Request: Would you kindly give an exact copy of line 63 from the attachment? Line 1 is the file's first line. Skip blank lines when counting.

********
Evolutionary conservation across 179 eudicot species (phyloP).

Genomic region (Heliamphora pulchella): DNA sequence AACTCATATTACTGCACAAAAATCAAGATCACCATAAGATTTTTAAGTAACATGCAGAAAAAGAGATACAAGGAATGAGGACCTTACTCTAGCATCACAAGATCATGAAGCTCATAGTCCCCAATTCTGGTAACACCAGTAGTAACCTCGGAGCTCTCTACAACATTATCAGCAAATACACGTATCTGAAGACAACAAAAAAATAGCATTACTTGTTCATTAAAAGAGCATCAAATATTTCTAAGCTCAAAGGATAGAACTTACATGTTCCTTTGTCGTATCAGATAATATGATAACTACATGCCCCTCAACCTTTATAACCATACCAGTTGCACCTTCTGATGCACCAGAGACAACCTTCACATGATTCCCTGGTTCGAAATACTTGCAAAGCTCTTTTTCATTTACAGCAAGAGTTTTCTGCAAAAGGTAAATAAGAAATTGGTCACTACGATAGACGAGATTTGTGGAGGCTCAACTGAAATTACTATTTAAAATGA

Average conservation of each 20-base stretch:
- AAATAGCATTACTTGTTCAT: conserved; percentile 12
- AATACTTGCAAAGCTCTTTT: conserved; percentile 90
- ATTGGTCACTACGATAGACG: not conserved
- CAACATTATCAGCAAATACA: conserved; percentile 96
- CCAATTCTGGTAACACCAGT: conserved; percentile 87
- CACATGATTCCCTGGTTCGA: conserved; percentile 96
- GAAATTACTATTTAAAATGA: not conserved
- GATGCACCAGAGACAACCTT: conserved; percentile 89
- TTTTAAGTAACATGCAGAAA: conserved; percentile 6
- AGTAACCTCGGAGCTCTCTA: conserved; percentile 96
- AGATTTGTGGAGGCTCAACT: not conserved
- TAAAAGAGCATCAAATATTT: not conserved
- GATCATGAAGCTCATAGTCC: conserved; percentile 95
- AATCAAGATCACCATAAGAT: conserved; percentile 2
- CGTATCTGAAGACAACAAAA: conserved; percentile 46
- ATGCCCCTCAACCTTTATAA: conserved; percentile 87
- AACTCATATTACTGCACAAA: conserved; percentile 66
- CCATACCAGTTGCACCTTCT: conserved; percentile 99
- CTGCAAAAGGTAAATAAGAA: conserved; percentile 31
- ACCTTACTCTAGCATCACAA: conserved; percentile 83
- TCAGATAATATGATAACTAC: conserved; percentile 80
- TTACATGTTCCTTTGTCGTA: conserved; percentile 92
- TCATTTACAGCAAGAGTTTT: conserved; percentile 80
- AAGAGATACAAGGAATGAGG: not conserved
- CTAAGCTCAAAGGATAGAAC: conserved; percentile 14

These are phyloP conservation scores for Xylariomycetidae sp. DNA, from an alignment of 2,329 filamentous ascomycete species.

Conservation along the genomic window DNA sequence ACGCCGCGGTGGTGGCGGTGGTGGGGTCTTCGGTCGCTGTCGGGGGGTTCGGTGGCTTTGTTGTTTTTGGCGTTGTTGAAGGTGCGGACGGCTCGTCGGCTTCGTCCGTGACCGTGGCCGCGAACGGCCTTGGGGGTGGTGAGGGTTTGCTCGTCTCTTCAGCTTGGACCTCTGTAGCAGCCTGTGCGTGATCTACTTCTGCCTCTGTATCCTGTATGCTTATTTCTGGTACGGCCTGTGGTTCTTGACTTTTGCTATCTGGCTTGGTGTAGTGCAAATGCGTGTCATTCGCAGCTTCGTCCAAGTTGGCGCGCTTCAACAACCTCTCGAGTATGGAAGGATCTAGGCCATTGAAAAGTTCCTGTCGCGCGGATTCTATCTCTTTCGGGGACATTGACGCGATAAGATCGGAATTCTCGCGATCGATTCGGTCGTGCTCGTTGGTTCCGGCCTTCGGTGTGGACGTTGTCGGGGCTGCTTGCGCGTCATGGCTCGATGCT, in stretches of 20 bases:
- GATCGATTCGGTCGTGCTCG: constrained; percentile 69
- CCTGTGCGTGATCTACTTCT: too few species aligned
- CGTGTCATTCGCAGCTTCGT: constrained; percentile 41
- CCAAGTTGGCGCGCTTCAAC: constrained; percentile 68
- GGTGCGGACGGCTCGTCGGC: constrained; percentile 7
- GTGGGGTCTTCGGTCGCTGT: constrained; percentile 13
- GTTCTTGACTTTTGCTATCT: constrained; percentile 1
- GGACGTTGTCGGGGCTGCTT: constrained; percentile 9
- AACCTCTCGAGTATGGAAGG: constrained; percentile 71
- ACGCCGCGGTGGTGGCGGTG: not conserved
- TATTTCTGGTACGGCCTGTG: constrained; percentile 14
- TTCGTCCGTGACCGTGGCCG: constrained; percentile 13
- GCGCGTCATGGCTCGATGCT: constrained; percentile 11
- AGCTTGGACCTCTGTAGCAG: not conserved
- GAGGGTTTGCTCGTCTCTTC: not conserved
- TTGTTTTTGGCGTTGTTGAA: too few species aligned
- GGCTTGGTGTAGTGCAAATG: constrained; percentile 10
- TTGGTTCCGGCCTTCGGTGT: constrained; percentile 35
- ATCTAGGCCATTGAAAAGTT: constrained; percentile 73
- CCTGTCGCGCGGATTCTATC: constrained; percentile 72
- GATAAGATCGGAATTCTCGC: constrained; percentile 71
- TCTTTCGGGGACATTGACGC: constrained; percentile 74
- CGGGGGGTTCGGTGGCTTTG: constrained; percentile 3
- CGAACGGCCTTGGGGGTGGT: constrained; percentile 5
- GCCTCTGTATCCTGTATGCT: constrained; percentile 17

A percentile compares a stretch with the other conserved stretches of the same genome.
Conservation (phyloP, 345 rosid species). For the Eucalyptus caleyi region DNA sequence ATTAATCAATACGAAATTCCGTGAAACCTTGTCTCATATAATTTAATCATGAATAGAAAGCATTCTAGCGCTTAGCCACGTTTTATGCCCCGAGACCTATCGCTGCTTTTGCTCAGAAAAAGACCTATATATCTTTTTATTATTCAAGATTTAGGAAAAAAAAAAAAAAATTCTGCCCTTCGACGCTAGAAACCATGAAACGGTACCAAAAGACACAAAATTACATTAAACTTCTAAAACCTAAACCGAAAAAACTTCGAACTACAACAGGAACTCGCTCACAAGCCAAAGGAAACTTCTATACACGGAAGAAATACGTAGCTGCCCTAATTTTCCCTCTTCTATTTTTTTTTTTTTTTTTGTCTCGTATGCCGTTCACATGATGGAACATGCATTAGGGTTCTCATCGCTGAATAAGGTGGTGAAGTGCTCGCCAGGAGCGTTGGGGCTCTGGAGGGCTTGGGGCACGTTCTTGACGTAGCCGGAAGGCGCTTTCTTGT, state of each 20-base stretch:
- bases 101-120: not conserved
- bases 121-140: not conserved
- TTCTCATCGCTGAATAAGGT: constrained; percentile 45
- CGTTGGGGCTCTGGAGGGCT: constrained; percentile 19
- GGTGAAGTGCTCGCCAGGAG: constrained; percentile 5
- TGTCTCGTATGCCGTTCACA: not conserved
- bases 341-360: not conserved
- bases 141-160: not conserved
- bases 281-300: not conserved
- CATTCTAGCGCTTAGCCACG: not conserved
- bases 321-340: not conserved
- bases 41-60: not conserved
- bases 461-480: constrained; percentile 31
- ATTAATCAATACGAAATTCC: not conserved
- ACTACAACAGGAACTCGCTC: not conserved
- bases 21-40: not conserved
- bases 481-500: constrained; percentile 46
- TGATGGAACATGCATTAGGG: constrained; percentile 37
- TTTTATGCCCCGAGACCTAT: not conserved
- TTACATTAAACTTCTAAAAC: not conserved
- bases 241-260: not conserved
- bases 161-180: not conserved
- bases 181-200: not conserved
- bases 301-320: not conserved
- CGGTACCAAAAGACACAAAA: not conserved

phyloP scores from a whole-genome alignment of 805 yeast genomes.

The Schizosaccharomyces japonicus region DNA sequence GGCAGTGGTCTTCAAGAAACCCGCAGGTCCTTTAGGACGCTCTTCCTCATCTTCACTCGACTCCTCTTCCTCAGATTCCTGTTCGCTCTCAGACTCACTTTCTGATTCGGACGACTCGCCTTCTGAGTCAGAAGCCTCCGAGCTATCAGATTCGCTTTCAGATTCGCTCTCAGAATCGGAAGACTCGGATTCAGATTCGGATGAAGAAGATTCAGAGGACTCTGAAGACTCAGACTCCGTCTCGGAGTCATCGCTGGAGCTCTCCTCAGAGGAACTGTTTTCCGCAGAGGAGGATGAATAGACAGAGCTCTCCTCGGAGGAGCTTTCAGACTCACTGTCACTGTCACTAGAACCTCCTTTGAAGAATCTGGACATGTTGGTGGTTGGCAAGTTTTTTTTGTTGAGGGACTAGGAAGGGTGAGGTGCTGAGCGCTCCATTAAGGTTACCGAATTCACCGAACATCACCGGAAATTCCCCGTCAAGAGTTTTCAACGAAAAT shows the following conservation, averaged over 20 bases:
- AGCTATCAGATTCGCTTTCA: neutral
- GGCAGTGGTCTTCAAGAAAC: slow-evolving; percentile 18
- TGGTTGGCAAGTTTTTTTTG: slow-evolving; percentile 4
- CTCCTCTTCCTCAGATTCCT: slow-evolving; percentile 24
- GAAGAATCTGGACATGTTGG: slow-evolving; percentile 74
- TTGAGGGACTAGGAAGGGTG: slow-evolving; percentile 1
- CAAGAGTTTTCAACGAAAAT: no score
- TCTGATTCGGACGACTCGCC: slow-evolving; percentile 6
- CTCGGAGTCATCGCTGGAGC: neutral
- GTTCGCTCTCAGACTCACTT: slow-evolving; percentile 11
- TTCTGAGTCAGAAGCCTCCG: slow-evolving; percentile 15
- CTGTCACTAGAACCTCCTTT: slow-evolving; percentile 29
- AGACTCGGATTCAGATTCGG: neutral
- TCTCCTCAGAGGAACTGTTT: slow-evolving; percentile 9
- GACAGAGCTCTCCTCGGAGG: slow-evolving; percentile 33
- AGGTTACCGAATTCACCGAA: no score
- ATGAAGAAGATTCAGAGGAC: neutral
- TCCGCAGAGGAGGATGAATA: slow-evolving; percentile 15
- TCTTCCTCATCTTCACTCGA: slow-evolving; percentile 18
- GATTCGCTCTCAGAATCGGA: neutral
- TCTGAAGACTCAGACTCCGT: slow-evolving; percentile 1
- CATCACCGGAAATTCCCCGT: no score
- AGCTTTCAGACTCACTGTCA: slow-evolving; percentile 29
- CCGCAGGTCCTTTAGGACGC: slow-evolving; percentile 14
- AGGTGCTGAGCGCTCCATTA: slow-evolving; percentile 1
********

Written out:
- TGTCTCGTATGCCGTTCACA: not conserved